In 1981, the World Federation of Neurosurgical Societies Committee on Neurosurgical Education presented a report from the worldwide survey of neurosurgical training requirements and certifying mechanisms in 61 countries. This report revealed that the training requirements and certifying mechanisms vary widely among nations; however, most of them use the classic assessment methods which include a written (Multiple Choice Questions/Essays) or an oral examinations, or both, in addition to a list of operative cases logbook after the completion of the period required 1).
Gibo et al. in 1981 studied Internal carotid artery segments, the microsurgical anatomy of the supraclinoid portion of the internal carotid artery (ICA) in 50 adult cadaver cerebral hemispheres using X 3 to X 40 magnification. The ICA was divided into four parts: the C1 or cervical portion; the C2 or petrous portion; the C3 or cavernous portion; and the C4 or supraclinoid portion.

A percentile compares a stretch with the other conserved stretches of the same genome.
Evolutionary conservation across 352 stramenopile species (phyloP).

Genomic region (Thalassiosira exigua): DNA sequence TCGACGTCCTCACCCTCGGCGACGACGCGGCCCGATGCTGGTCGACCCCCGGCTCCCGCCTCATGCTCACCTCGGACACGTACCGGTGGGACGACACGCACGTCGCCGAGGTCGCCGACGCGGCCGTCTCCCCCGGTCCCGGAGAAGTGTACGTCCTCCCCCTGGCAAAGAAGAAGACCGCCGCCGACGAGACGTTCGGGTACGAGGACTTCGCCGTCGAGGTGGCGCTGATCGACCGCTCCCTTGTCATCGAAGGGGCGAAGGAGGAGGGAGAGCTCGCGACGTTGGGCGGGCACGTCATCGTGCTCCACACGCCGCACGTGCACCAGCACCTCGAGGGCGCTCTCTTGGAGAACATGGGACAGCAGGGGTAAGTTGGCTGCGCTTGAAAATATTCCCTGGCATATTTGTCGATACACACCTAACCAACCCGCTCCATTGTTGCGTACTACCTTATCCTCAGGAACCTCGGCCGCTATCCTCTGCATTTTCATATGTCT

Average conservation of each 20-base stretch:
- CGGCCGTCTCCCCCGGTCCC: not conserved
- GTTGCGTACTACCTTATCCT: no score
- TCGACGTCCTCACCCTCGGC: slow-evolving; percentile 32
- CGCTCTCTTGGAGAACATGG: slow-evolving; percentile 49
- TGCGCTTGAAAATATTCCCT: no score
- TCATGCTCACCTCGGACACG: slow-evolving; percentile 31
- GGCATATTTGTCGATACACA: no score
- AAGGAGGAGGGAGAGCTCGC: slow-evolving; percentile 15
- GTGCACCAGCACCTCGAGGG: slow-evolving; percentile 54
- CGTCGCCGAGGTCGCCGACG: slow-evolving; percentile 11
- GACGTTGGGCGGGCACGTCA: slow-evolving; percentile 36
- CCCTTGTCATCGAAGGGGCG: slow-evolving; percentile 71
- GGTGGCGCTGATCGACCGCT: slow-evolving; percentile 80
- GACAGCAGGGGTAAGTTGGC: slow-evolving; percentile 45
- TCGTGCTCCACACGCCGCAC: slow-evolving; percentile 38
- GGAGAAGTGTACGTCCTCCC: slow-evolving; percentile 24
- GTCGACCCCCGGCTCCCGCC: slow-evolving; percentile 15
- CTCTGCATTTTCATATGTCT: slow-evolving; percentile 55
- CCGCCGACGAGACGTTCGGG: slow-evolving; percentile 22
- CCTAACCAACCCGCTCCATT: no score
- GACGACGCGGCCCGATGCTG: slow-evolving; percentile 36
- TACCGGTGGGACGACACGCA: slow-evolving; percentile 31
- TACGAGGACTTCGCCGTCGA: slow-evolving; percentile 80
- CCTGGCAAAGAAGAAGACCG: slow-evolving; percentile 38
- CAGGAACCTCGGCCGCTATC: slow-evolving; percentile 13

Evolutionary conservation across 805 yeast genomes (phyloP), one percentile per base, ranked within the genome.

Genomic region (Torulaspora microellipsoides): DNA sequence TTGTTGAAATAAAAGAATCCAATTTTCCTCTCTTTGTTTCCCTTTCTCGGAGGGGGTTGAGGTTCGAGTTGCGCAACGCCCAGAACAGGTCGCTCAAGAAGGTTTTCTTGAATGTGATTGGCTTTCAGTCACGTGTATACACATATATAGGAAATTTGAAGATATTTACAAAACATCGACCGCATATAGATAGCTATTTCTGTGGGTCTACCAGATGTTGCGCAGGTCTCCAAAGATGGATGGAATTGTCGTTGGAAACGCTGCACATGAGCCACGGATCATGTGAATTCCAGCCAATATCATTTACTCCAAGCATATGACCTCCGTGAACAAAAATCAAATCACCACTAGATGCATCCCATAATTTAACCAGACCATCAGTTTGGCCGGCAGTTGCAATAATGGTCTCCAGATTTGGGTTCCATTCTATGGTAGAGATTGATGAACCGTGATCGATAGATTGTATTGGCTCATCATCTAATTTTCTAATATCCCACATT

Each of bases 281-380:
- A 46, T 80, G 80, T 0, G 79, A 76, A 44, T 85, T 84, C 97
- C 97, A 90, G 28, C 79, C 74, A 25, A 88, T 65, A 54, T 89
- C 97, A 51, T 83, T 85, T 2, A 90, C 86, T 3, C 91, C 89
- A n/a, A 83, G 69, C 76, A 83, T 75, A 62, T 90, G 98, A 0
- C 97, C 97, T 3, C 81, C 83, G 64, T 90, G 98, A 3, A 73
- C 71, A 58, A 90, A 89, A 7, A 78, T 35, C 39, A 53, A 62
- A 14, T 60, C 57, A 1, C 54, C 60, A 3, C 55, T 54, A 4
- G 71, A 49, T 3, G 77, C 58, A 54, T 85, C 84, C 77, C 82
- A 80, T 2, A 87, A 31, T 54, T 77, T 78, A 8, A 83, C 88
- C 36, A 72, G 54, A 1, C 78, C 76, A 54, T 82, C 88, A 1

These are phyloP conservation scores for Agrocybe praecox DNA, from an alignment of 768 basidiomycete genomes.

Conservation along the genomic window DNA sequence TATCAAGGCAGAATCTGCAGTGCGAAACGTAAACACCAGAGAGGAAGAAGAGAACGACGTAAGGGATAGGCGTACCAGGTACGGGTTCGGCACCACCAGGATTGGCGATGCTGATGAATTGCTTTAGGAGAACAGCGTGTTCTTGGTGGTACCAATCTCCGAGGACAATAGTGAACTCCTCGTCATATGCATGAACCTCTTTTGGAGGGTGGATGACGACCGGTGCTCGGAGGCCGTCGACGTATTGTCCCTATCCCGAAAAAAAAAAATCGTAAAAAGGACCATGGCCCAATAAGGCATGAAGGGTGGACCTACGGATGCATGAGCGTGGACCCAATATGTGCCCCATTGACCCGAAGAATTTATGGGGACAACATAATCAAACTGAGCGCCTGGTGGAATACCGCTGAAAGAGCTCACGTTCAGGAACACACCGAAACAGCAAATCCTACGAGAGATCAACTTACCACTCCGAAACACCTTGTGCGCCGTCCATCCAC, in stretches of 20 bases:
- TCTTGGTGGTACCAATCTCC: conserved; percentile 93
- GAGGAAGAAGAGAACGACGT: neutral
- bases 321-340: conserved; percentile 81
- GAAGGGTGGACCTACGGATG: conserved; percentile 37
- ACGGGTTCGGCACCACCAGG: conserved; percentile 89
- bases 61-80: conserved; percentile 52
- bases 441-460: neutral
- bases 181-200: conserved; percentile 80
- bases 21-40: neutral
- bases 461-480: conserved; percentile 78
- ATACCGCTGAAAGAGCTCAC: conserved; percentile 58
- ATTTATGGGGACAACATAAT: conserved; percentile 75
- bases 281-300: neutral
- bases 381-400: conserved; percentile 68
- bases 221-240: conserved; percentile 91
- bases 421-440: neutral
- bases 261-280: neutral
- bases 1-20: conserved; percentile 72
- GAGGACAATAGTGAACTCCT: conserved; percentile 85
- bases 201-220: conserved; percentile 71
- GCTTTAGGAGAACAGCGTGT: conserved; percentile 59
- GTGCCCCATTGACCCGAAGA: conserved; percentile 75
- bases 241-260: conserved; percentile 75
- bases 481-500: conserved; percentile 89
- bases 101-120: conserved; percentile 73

The C4 portion was divided into three segments based on the origin of its major branches: the ophthalmic segment extended from the origin of the ophthalmic artery to the origin of the posterior communicating artery (PCoA); the communicating segment extended from the origin of the PCoA to the origin of the anterior choroidal artery (AChA); and the choroidal segment extended from the origin of the AChA to the bifurcation of the carotid artery. Each segment gave off a series of perforating branches with a relatively constant site of termination. The perforating branches arising from the ophthalmic segment passed to the optic nerve and chiasm, infundibulum, and the floor of the third ventricle. The perforating branches arising from the communicating segment passed to the optic tract and the floor of the third ventricle. The perforating branches arises from the choroidal segment passed upward and entered the brain through the anterior perforated substance. The anatomy of the ophthalmic, posterior communicating, anterior choroidal, and superior hypophyseal branches of the C4 portion was also examined. Gibo-Rothon (J Neurosurg 55:560-574, 1981) follow the blood flow, incorporated the cervical and petrous portions, and divided the subarachnoid course-supraclinoid-in ophthalmic, communicating, and choroidal segments, enhancing transcranial microscopic approaches 2).